Notes on the Atrocities
Like a 100-watt radio station, broadcasting to the dozens...

Wednesday, January 28, 2004  

Josh Marshall's been pretty much my first and last stop in election analysis--he isn't any more prescient than the major news, but his views are far more transparent. He has a particularly nice post on Dean's chances now that he managed to finish second in NH:

In isolation, this wasn’t such a bad result. Dean took a heavy blow in Iowa, collapsed in the polls, and then battled his way back to what he rightly called a “solid second.”

But Iowa and New Hampshire were his two best states. And now he’s going into seven states which should all be harder for him to win than these two. Some vastly more difficult.

What this race is now about is whether John Kerry can carry this momentum into the Midwest and the South. If he can -- and that's not at all clear -- then it's over.

So the question is, if Josh is right, how does Dean win? The primaries in '04 are new and different. In the past, NH was followed by a weeks-long gulf of inaction, and the primaries dribbled along slowly. (Who knows, if the GOP had a similar primary system to this year's Dems, McCain might not have been sandbagged in South Carolina.) Terry McAuliffe wanted to get in the battle with Bush as early as possible, so now the season is designed to produce a winner by early March.

Things get interesting very quickly. Next week is called "Mini Tuesday," with primaries or caucuses in South Carolina (45 delegates), Missouri (74), North Dakota (14), Arizona (55), New Mexico (26), Delaware (15), and Oklahoma (40). I haven't seen any polls, but leave prognostication aside--what does Dean need to stay alive?; to become the frontrunner? If Clark or Kerry win SC and Kerry takes Missouri, would Dean limp forward with a Delaware or New Mexico? What if Dean finishes strongly in every state but doesn't win any, and other candidates split the states? He might gather delegates but lose momentum.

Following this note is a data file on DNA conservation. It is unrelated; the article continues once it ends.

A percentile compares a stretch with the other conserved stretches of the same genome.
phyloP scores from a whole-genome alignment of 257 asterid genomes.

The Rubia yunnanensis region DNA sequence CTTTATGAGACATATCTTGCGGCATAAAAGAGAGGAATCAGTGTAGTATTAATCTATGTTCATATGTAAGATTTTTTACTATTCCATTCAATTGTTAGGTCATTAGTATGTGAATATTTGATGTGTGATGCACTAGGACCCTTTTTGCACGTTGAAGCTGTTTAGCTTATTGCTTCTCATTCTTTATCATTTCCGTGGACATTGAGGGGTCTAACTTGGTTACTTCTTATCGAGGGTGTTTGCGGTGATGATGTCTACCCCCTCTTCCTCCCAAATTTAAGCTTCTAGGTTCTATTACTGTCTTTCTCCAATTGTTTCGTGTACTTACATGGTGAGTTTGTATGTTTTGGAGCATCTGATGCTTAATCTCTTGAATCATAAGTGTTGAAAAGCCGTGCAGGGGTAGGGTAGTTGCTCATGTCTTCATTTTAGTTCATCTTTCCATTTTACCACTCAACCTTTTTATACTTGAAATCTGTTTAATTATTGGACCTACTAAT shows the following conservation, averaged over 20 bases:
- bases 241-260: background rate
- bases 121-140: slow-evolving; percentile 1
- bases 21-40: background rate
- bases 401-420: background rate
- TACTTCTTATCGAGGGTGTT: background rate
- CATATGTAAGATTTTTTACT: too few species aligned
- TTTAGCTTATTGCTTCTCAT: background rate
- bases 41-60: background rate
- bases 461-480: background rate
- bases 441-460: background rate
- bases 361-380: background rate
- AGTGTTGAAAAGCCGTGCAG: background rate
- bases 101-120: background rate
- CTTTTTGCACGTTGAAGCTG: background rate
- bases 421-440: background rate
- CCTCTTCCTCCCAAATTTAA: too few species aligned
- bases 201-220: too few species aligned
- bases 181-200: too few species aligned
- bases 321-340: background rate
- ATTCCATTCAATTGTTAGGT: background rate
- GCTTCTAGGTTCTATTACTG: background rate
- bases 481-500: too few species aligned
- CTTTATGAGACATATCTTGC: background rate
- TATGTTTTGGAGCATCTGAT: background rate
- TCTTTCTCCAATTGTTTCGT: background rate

There are a number of scenarios for him to stay alive, which is what he must be on February 3rd. If the headlines across the nation proclaim Kerry as the de facto nominee, that alone might doom support Dean has in states down the line. Because that's surely where his calculation extends. No doubt he's looking to at least February 7, when Washington and Michigan vote. Dean is a shoo-in in Washington (even with the headlines), and possibly he'll be competitive in Michigan with his union backing.

And then comes Super Tuesday on March 7, which Dean must really be eyeing. Included in that prize are California [370] (another big opportunity for Dean), New York (236), Massachusetts (93), Minnesota (72), Maryland (69), Connecticut (49), and the homies in Vermont (15). I don't know how many of those states Dean could win now, nor whether he'll be considered viable in a month. But the Dean team must play their hand to be competitive in these later states if Dean is to have an opportunity.

Josh said Iowa and New Hampshire were Dean's best states. I think that is relative to the Mini Tuesday states next week. The Upper Midwest and West Coast probably look a lot more like "best" states to Dean. They're not that far off, so maybe he can hang on until then. I have an idea about the message he'll have to send to make it that far; I'll post on that later today.

All in all, as a Deanie, I have to say I'm feeling relieved and hopeful, if not confident. Every sign points to an electorate riled up and ready to boot Bush. A candidate like Dean can capitalize on that energy with the right message. Things are so volatile, it's far too early to lose hope now.

posted by Jeff | 8:01 AM |
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